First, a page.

Set for release this fall, the Wii version of EA's universe-creating "Spore" is designed for adventure and a heavy use of motion control.
Few games have transitioned from the PC to the Wii. There is no "World of Warcraft" Wii, no "Company of Heroes" Wii, not even -- yet -- a "Peggle" Wii. But EA has been trying, first with "MySims" for Nintendo's home system and, coming this fall, "Spore Hero."
New parts, new controls.
EA has shed almost no light on "Spore Hero" since announcing it in January as part of the 2009 line-up of "Spore" spin-offs. MTV Multiplayer can change that today.
Last month in Las Vegas, I met with the general manager for EA's "Spore" and "Sims" studio, Lucy Bradshaw, who talked to me, among other things, about how "Spore" for the Wii is taking shape.
Bradshaw said that this "Spore" for the Wii was built from the ground up. She described a game comprised of a significantly beefed-up version of "Spore"'s creature stage, served with a heavy helping of motion control.
The game brings the PC game's full creature editor and procedural animation system, enabling gamers to assemble their beasts from a Potato-Head's worth of parts. The mouse-driven interface of the editing tools in the PC game turns into a pointer-driven interface for the Wii.
Players have direct control of the lifeform they are shaping. Adding parts to the creature adds new motion-controlled maneuvers customized to the player's creature. New parts, new controls. "That's really fun to take advantage of," Bradshaw said. "With the controls of the mouse, it's point and click and you do feel a distance. Now we're in there and it's just really fun as you gain new abilities." She suggested that dancing and singing were just some classic "Spore" behaviors that would be more fun driven by a Wii remote than by the click of a computer mouse.
"When you see the game, you'll go, 'Oh yeah, that's definitely a Nintendo Wii game.'"
The PC "Spore" started in the primordial ooze of its Cell stage, graduating to a primitive 3D action game in the Creature stage before evolving into strategic Tribe, City and Space stages. Bradshaw said that this game, which won't connect to the PC version, operates in just that creature slice but still presents an expansive evolution-based experience. "Your planet that you've lived on has had a catastrophic event and you're essentially plummeting to a new planet on the tail of a meteor," she explained. "You arrive there and you start encountering new creatures. This is a new planet that you've got to make as your own. So you start in a series of quests and adventures in a kind of open world that you can take at your own pace. You start encountering other creatures and can interact with them in either combat or social [ways], but you can also do things on their behalf."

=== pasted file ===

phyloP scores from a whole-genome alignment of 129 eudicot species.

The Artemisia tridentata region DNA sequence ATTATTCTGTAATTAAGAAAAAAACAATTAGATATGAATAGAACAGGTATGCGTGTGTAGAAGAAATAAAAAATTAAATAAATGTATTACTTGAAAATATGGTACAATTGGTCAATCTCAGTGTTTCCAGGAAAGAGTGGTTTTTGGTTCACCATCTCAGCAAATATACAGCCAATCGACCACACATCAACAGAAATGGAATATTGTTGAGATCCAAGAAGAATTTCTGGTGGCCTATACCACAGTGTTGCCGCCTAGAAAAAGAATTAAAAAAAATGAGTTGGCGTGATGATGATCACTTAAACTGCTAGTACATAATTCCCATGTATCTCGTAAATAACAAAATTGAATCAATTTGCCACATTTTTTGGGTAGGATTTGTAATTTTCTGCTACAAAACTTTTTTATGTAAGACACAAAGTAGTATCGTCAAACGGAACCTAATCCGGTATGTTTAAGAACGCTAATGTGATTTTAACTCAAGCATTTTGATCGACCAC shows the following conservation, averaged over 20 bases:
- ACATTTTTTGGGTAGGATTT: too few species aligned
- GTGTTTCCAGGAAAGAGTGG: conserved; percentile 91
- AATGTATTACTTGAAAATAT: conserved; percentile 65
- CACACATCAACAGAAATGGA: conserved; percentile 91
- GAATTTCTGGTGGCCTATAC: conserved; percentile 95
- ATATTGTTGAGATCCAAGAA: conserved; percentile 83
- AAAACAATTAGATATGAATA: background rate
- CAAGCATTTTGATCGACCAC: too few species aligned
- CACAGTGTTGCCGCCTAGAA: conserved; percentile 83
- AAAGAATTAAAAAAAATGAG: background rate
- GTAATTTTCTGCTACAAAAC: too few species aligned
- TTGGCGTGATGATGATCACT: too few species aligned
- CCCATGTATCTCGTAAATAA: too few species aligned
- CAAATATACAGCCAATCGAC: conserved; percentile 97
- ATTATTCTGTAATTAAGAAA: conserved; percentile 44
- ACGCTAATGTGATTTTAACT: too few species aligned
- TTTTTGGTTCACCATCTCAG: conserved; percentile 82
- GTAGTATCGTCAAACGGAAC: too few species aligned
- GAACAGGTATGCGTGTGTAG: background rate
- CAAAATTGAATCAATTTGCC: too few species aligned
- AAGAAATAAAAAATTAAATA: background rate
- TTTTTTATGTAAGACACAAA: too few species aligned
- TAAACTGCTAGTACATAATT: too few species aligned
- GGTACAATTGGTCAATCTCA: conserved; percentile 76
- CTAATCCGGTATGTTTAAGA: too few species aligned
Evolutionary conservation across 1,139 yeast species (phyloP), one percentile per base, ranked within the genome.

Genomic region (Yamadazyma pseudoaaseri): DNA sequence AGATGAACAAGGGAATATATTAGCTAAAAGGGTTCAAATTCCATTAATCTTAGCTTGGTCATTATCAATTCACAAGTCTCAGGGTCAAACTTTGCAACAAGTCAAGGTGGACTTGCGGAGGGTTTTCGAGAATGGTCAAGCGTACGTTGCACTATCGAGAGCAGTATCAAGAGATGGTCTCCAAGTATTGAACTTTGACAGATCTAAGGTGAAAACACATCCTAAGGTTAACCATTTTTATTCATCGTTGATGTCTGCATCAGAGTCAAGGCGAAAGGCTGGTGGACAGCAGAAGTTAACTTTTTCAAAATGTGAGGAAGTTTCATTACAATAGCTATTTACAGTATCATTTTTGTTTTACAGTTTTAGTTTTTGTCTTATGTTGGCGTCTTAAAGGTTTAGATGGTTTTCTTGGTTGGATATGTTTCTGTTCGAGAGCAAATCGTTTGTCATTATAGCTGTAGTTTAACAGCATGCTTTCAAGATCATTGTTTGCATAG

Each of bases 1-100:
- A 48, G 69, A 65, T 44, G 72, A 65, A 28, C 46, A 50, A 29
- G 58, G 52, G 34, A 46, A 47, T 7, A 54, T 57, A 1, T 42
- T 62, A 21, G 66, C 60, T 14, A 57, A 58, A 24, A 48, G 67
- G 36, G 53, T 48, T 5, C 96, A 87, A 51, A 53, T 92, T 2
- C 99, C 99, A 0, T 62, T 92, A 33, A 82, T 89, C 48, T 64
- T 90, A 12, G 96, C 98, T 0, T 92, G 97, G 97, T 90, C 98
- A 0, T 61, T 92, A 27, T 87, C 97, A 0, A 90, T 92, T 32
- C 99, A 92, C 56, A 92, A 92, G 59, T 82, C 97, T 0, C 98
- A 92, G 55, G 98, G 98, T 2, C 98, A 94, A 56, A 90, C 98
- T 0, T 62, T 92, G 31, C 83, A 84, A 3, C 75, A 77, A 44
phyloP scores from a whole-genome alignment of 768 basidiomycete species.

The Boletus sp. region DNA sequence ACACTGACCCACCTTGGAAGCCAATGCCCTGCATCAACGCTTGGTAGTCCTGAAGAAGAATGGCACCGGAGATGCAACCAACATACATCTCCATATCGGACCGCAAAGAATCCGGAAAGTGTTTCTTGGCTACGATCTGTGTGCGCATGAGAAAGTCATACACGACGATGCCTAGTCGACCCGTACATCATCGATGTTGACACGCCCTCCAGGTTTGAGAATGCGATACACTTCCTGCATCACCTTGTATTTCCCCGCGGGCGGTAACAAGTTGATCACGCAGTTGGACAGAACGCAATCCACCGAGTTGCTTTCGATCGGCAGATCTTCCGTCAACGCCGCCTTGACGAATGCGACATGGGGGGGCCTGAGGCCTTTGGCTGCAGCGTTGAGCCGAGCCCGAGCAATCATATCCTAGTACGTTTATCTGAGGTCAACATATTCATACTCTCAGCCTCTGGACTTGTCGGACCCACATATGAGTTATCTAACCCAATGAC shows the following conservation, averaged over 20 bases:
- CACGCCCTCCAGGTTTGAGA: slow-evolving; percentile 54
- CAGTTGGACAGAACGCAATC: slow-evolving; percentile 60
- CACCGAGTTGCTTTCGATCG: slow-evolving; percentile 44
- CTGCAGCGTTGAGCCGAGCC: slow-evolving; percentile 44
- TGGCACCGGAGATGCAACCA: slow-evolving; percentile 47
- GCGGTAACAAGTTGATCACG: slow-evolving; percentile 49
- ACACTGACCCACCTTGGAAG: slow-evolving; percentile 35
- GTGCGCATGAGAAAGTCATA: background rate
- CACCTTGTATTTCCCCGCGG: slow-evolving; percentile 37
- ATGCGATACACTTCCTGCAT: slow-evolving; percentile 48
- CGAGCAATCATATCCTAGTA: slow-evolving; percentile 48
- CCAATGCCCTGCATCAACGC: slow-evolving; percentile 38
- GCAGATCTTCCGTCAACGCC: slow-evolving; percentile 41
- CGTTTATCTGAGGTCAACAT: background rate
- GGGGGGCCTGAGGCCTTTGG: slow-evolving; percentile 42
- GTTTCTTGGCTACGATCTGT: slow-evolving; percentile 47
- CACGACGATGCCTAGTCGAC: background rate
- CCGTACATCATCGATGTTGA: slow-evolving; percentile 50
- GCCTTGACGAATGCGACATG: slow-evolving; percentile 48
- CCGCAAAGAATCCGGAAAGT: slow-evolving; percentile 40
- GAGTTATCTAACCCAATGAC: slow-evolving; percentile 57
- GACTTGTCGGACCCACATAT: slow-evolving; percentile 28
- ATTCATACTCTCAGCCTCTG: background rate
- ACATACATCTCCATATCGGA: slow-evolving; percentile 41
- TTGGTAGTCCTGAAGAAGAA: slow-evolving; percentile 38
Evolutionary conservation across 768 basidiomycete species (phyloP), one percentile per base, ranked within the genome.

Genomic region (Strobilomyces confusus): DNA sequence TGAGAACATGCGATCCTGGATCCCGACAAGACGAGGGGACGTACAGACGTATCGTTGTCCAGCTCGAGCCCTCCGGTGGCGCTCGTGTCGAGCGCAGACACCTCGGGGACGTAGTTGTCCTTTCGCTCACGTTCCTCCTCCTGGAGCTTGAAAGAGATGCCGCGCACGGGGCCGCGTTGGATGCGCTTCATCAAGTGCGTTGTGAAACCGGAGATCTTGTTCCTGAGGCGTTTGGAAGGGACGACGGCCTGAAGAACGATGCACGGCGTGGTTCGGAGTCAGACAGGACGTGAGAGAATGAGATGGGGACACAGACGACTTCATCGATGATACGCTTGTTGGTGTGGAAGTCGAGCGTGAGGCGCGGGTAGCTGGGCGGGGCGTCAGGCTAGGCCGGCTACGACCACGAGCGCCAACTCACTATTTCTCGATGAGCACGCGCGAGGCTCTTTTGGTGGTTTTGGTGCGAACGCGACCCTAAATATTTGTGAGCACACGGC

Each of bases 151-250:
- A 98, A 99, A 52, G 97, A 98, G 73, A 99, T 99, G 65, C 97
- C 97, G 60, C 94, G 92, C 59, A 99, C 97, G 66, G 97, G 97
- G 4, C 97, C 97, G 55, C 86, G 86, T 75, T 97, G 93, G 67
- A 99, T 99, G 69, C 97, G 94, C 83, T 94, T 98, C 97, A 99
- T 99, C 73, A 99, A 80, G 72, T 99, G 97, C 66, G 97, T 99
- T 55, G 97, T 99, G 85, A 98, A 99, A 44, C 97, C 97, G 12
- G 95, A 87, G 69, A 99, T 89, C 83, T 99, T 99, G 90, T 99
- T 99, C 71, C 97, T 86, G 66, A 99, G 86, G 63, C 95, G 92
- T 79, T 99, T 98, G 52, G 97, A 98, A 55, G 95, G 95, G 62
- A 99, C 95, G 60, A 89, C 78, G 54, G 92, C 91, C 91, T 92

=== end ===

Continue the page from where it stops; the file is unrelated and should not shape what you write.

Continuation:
Some quests help the player's creature evolve. Others, called Evolutionary Quests, require your creature to meet the needs of other species and guide those beast's evolution. So you'll be shaping not just your species but a menagerie of planetary lifeforms. Gaining an ability for your own creature, like jump, might allow access to otherwise unreachable areas. In that regard, exploration of the terrain is encouraged in ways that "Spore" PC did not. Said Bradshaw, "We've brought in action quests [consisting] of games that you play in the overall landscape of the creature that really do take advantage of those evolutionary steps that you've taken."
While no screenshots have been released of the game yet, Bradshaw described a cheerful experience that suits Nintendo's image. "This is very playful," she said, explaining why the game wasn't slated for, say, the PlayStation 3. "It takes advantage of the controls explicitly. And even stylistically, when you see the game, you'll go, 'Oh yeah, that's definitely a Nintendo Wii game.'" As for the controls, she said that the team is "taking a look" at the Motion Plus option for even better Wii motion-sensitivity than what is available directly out of the box.
This Wii debut for "Spore" is sounding to be more like an action-adventure driven by the changing shape of life than the cell-to-stars skip through evolution that the original "Spore" was.
"Spore Hero" is one of the many Wii titles from EA, which has pledged to back Nintendo's console in 2009 in ways that could rival even the house of Mario itself. It is slated for a fall release, alongside "Spore Hero Arena," a companion game for the Nintendo DS.